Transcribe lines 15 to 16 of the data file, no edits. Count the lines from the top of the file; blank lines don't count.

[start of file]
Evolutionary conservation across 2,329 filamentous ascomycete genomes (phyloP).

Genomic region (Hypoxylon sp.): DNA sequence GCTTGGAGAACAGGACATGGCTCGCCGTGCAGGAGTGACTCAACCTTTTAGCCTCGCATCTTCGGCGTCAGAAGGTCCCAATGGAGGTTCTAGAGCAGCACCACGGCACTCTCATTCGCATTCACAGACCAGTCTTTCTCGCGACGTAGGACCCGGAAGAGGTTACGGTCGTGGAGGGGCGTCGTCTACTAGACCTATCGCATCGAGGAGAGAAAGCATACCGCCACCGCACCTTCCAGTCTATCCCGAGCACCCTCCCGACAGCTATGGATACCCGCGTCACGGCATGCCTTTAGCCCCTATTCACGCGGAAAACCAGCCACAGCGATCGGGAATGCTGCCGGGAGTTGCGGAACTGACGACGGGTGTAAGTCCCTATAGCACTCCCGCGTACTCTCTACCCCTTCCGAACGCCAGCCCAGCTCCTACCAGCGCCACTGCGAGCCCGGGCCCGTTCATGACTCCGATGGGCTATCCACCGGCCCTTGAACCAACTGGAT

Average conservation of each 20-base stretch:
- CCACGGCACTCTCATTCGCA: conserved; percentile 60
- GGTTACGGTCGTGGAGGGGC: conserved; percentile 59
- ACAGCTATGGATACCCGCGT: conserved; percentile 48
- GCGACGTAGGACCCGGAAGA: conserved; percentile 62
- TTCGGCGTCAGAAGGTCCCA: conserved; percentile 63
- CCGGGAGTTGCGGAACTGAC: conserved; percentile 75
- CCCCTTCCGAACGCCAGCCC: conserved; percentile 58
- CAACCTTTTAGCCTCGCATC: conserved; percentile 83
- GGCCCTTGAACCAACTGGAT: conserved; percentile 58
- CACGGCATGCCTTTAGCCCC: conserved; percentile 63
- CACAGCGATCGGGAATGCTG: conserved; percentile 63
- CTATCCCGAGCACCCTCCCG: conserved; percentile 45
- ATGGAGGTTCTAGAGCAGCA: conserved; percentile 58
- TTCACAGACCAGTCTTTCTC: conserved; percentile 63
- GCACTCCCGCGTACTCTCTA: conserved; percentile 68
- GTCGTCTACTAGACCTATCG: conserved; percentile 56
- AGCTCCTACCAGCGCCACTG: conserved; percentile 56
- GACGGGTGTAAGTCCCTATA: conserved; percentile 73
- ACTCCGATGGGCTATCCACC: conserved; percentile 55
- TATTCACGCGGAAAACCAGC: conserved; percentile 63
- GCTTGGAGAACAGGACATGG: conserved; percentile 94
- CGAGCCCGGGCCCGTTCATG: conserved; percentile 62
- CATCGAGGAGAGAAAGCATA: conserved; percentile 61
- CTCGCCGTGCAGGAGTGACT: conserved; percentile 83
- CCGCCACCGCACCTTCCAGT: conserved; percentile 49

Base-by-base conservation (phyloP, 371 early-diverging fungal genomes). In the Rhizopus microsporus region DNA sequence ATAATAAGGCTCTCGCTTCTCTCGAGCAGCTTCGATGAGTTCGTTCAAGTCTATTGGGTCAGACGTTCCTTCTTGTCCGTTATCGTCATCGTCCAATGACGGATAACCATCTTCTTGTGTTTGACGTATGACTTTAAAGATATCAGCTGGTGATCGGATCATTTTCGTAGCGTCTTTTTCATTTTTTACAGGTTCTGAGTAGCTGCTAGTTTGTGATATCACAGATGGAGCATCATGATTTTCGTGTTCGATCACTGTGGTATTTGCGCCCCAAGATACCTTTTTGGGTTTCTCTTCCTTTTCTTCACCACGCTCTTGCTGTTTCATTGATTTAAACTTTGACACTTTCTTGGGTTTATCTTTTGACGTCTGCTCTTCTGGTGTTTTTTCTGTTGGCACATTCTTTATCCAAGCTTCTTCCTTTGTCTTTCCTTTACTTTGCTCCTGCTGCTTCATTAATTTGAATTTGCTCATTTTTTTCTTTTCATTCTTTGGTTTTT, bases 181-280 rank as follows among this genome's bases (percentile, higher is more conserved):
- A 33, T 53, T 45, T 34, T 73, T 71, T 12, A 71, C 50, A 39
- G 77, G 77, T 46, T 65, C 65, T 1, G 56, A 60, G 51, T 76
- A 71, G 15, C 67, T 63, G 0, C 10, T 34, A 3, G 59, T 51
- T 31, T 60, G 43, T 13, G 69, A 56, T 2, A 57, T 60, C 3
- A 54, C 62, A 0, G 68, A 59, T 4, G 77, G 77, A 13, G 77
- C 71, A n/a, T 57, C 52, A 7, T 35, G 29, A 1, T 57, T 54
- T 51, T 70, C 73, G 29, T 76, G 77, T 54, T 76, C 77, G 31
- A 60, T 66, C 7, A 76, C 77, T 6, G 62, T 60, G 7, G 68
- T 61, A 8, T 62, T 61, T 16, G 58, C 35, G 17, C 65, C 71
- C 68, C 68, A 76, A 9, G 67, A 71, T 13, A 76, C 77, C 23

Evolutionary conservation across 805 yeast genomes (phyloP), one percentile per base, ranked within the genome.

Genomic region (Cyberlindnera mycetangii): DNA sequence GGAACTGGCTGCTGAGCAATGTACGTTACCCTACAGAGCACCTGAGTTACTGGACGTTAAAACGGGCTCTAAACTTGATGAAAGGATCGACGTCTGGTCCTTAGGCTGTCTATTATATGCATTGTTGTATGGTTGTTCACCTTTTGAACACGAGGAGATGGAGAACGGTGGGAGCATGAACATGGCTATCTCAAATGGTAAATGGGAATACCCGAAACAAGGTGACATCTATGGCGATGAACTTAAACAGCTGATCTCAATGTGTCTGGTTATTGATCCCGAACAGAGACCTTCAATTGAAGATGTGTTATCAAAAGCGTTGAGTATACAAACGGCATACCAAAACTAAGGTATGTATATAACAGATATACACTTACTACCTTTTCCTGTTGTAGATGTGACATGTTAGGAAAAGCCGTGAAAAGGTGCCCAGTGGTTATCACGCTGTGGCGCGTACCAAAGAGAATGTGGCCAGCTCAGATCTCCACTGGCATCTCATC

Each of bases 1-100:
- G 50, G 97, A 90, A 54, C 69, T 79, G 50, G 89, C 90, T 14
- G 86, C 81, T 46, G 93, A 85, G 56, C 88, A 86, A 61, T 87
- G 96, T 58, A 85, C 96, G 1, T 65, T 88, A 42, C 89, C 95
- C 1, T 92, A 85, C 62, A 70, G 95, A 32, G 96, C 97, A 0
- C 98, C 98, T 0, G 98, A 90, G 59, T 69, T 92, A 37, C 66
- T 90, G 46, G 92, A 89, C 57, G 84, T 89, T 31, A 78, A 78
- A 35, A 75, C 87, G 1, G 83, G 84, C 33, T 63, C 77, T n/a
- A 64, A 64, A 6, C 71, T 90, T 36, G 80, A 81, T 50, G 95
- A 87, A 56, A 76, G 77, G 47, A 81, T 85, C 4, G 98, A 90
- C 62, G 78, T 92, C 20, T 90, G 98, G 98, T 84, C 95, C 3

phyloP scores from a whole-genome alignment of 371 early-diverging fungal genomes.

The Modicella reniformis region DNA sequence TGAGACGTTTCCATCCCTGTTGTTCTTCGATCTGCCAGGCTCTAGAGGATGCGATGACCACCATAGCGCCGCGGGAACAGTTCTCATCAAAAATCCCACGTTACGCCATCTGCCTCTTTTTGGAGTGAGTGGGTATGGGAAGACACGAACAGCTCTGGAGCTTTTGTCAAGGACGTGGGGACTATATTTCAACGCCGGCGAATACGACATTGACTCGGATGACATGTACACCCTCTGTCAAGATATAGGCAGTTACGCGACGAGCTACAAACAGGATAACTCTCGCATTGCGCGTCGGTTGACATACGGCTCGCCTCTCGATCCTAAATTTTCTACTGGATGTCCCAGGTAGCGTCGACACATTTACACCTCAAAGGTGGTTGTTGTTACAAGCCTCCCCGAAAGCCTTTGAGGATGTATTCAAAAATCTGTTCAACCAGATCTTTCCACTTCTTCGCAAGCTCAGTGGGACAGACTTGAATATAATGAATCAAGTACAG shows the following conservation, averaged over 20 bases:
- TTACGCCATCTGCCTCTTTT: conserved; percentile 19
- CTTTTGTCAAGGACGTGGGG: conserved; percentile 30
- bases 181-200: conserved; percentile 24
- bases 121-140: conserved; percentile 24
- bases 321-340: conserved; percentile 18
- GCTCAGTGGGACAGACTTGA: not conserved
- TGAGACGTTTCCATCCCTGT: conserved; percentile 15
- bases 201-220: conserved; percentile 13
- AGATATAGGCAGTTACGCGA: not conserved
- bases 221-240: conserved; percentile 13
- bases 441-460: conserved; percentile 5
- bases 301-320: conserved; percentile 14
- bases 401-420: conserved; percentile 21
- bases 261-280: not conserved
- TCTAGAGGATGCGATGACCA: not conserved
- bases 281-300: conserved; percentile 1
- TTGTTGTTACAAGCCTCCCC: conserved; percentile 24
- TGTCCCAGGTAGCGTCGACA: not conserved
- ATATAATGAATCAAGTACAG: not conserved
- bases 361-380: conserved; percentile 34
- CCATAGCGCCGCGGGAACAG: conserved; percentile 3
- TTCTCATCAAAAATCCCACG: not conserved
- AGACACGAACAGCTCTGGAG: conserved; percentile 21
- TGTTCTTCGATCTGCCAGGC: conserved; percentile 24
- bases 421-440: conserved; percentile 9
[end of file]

- CTATCCCGAGCACCCTCCCG: conserved; percentile 45
- ATGGAGGTTCTAGAGCAGCA: conserved; percentile 58